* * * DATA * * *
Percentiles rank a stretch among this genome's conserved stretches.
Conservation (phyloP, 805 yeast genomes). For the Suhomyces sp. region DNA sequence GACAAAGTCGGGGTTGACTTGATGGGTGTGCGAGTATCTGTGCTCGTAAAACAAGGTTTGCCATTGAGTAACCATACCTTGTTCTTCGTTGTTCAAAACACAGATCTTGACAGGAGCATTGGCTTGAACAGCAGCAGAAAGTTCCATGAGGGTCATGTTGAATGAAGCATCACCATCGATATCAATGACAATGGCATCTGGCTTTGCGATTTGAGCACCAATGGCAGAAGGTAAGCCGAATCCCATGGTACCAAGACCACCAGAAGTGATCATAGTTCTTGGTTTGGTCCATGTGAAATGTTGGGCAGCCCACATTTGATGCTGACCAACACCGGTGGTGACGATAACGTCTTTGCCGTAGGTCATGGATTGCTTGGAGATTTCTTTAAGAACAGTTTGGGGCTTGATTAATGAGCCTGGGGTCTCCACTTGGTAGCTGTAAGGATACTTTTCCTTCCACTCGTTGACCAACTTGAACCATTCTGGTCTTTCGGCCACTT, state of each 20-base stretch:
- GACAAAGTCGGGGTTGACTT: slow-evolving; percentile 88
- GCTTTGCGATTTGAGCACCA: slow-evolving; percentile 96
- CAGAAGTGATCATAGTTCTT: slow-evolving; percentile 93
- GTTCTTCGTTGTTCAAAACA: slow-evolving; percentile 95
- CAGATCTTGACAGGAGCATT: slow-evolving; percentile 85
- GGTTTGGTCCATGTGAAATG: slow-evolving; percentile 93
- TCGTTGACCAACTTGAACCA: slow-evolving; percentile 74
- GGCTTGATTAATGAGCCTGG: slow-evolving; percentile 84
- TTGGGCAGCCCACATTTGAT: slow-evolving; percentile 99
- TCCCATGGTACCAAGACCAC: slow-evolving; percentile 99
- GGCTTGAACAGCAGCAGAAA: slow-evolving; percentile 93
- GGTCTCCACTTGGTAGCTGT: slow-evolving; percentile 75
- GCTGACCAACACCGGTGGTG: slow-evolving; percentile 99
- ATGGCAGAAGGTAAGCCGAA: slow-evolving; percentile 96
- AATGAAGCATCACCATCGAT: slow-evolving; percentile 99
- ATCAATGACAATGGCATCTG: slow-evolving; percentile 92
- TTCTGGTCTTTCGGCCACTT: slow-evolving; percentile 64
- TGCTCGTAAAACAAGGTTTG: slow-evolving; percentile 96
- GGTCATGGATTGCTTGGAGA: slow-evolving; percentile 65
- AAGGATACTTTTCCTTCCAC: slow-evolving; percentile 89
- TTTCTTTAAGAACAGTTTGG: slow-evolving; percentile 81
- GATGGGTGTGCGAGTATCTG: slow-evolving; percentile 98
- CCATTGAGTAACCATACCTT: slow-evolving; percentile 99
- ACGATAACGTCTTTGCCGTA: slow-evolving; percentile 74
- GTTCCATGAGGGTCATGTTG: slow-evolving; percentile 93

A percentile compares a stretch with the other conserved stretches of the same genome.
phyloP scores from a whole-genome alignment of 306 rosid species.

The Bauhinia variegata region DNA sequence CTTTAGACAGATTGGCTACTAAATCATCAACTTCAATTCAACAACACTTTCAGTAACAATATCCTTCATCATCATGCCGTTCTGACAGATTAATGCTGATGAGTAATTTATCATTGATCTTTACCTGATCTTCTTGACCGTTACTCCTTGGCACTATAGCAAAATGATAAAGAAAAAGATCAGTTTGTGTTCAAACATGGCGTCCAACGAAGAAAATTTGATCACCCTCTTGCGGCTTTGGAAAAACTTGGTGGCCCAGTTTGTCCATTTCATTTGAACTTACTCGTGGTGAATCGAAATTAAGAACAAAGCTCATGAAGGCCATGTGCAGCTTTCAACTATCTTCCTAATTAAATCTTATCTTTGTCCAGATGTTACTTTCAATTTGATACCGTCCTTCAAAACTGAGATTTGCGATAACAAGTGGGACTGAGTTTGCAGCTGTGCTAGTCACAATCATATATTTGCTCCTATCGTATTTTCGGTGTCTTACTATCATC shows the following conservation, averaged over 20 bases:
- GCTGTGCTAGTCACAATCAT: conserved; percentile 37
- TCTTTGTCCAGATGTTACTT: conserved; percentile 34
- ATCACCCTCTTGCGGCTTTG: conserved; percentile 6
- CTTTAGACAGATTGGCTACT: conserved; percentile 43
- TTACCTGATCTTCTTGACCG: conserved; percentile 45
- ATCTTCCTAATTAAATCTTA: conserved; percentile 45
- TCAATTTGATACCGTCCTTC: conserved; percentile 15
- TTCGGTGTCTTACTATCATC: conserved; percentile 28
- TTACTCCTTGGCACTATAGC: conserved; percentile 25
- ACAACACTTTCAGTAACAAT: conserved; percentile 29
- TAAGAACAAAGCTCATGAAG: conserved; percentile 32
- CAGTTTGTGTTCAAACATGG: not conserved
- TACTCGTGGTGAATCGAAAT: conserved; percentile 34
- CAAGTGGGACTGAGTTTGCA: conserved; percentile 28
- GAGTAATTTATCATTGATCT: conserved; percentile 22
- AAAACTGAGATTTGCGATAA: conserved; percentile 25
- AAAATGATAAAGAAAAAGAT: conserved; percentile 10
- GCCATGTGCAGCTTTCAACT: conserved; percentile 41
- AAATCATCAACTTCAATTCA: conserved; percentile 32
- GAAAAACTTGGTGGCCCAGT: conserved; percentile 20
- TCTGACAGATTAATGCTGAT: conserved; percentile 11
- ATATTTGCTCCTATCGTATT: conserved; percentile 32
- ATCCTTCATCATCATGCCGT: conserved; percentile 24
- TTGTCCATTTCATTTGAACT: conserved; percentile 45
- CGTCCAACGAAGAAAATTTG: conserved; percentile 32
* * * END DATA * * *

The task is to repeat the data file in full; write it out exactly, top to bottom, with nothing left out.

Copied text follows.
Percentiles rank a stretch among this genome's conserved stretches.
Conservation (phyloP, 805 yeast genomes). For the Suhomyces sp. region DNA sequence GACAAAGTCGGGGTTGACTTGATGGGTGTGCGAGTATCTGTGCTCGTAAAACAAGGTTTGCCATTGAGTAACCATACCTTGTTCTTCGTTGTTCAAAACACAGATCTTGACAGGAGCATTGGCTTGAACAGCAGCAGAAAGTTCCATGAGGGTCATGTTGAATGAAGCATCACCATCGATATCAATGACAATGGCATCTGGCTTTGCGATTTGAGCACCAATGGCAGAAGGTAAGCCGAATCCCATGGTACCAAGACCACCAGAAGTGATCATAGTTCTTGGTTTGGTCCATGTGAAATGTTGGGCAGCCCACATTTGATGCTGACCAACACCGGTGGTGACGATAACGTCTTTGCCGTAGGTCATGGATTGCTTGGAGATTTCTTTAAGAACAGTTTGGGGCTTGATTAATGAGCCTGGGGTCTCCACTTGGTAGCTGTAAGGATACTTTTCCTTCCACTCGTTGACCAACTTGAACCATTCTGGTCTTTCGGCCACTT, state of each 20-base stretch:
- GACAAAGTCGGGGTTGACTT: slow-evolving; percentile 88
- GCTTTGCGATTTGAGCACCA: slow-evolving; percentile 96
- CAGAAGTGATCATAGTTCTT: slow-evolving; percentile 93
- GTTCTTCGTTGTTCAAAACA: slow-evolving; percentile 95
- CAGATCTTGACAGGAGCATT: slow-evolving; percentile 85
- GGTTTGGTCCATGTGAAATG: slow-evolving; percentile 93
- TCGTTGACCAACTTGAACCA: slow-evolving; percentile 74
- GGCTTGATTAATGAGCCTGG: slow-evolving; percentile 84
- TTGGGCAGCCCACATTTGAT: slow-evolving; percentile 99
- TCCCATGGTACCAAGACCAC: slow-evolving; percentile 99
- GGCTTGAACAGCAGCAGAAA: slow-evolving; percentile 93
- GGTCTCCACTTGGTAGCTGT: slow-evolving; percentile 75
- GCTGACCAACACCGGTGGTG: slow-evolving; percentile 99
- ATGGCAGAAGGTAAGCCGAA: slow-evolving; percentile 96
- AATGAAGCATCACCATCGAT: slow-evolving; percentile 99
- ATCAATGACAATGGCATCTG: slow-evolving; percentile 92
- TTCTGGTCTTTCGGCCACTT: slow-evolving; percentile 64
- TGCTCGTAAAACAAGGTTTG: slow-evolving; percentile 96
- GGTCATGGATTGCTTGGAGA: slow-evolving; percentile 65
- AAGGATACTTTTCCTTCCAC: slow-evolving; percentile 89
- TTTCTTTAAGAACAGTTTGG: slow-evolving; percentile 81
- GATGGGTGTGCGAGTATCTG: slow-evolving; percentile 98
- CCATTGAGTAACCATACCTT: slow-evolving; percentile 99
- ACGATAACGTCTTTGCCGTA: slow-evolving; percentile 74
- GTTCCATGAGGGTCATGTTG: slow-evolving; percentile 93

A percentile compares a stretch with the other conserved stretches of the same genome.
phyloP scores from a whole-genome alignment of 306 rosid species.

The Bauhinia variegata region DNA sequence CTTTAGACAGATTGGCTACTAAATCATCAACTTCAATTCAACAACACTTTCAGTAACAATATCCTTCATCATCATGCCGTTCTGACAGATTAATGCTGATGAGTAATTTATCATTGATCTTTACCTGATCTTCTTGACCGTTACTCCTTGGCACTATAGCAAAATGATAAAGAAAAAGATCAGTTTGTGTTCAAACATGGCGTCCAACGAAGAAAATTTGATCACCCTCTTGCGGCTTTGGAAAAACTTGGTGGCCCAGTTTGTCCATTTCATTTGAACTTACTCGTGGTGAATCGAAATTAAGAACAAAGCTCATGAAGGCCATGTGCAGCTTTCAACTATCTTCCTAATTAAATCTTATCTTTGTCCAGATGTTACTTTCAATTTGATACCGTCCTTCAAAACTGAGATTTGCGATAACAAGTGGGACTGAGTTTGCAGCTGTGCTAGTCACAATCATATATTTGCTCCTATCGTATTTTCGGTGTCTTACTATCATC shows the following conservation, averaged over 20 bases:
- GCTGTGCTAGTCACAATCAT: conserved; percentile 37
- TCTTTGTCCAGATGTTACTT: conserved; percentile 34
- ATCACCCTCTTGCGGCTTTG: conserved; percentile 6
- CTTTAGACAGATTGGCTACT: conserved; percentile 43
- TTACCTGATCTTCTTGACCG: conserved; percentile 45
- ATCTTCCTAATTAAATCTTA: conserved; percentile 45
- TCAATTTGATACCGTCCTTC: conserved; percentile 15
- TTCGGTGTCTTACTATCATC: conserved; percentile 28
- TTACTCCTTGGCACTATAGC: conserved; percentile 25
- ACAACACTTTCAGTAACAAT: conserved; percentile 29
- TAAGAACAAAGCTCATGAAG: conserved; percentile 32
- CAGTTTGTGTTCAAACATGG: not conserved
- TACTCGTGGTGAATCGAAAT: conserved; percentile 34
- CAAGTGGGACTGAGTTTGCA: conserved; percentile 28
- GAGTAATTTATCATTGATCT: conserved; percentile 22
- AAAACTGAGATTTGCGATAA: conserved; percentile 25
- AAAATGATAAAGAAAAAGAT: conserved; percentile 10
- GCCATGTGCAGCTTTCAACT: conserved; percentile 41
- AAATCATCAACTTCAATTCA: conserved; percentile 32
- GAAAAACTTGGTGGCCCAGT: conserved; percentile 20
- TCTGACAGATTAATGCTGAT: conserved; percentile 11
- ATATTTGCTCCTATCGTATT: conserved; percentile 32
- ATCCTTCATCATCATGCCGT: conserved; percentile 24
- TTGTCCATTTCATTTGAACT: conserved; percentile 45
- CGTCCAACGAAGAAAATTTG: conserved; percentile 32